Anything that we fully do is an alone journey. No matter how happy your friends may be for you, how much they support you, you can’t expect anyone to match the intensity of your emotions or to completely understand what you went through. This is not sour grapes. You are alone when you write a book. Accept that and take in any love and support that is given to you, but don’t have expectations of how it is supposed to be.Natalie Goldberg, Writing Down the Bones, p. 170.
People frequently mention the importance of community for writers: writing critique groups, conferences, social media connections. Writing is necessarily a solitary act, and community can be a valuable antidote for despair and self-absorption–neither of which are conducive to good writing.
Community is important. But so is the solitude. Being alone is not only necessary for writers, it can be comforting.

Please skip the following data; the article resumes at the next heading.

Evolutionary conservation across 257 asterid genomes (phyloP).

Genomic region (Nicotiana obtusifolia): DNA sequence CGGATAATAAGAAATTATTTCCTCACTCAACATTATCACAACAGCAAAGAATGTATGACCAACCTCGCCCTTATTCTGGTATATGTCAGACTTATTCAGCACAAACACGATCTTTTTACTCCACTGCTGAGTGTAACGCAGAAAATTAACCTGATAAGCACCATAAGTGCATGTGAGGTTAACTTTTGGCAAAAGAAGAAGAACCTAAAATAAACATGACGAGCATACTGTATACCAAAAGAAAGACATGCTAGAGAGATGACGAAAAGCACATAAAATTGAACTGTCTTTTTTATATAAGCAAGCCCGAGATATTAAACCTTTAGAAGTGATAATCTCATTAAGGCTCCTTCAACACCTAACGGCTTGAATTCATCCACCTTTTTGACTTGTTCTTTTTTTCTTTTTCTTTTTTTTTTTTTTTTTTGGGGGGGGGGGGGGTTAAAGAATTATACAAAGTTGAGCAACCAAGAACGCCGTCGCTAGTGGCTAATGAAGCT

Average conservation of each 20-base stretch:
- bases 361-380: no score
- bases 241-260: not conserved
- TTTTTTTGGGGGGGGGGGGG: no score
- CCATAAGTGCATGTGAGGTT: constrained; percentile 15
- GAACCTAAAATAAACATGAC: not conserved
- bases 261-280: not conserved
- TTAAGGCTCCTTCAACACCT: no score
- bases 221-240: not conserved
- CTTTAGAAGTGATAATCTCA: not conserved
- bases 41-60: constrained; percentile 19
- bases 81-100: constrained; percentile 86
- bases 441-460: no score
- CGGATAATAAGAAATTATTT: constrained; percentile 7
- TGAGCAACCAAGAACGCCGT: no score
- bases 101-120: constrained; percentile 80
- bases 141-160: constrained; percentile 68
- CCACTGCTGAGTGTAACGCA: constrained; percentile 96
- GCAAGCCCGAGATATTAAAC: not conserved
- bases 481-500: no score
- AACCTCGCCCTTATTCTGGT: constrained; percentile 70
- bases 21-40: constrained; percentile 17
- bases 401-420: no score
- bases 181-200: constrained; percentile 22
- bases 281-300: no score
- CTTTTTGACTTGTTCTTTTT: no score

There’s a particular kind of joy in being alone. There’s freedom. An expansiveness. A wholeness, even. Only you can completely know yourself, the sheer totality of your existence, all the bits and pieces that comprise you. This deeply rooted authenticity is a sort of sanctuary. When alone, you can exist in a place without masks. Beyond the anxiety and the loneliness there is something liberating and protective:
I have found both freedom of loneliness and the safety from being understood, for those who understand us enslave something in us.Kahlil Gibran, The Madman
That is one of my all-time favorite quotes. I always want to be understood, more than I think I want almost anything else in the world. I suppose that’s why I write too. And yet, in my ongoing struggle to be understood, I sometimes lose my perspective. I lose myself. Maybe I don’t have to strive to be understood, maybe if I found acceptance in the way things are, I might feel my throat open up. My words might feel lighter, more natural. And I would be closer to saying exactly what I need to say.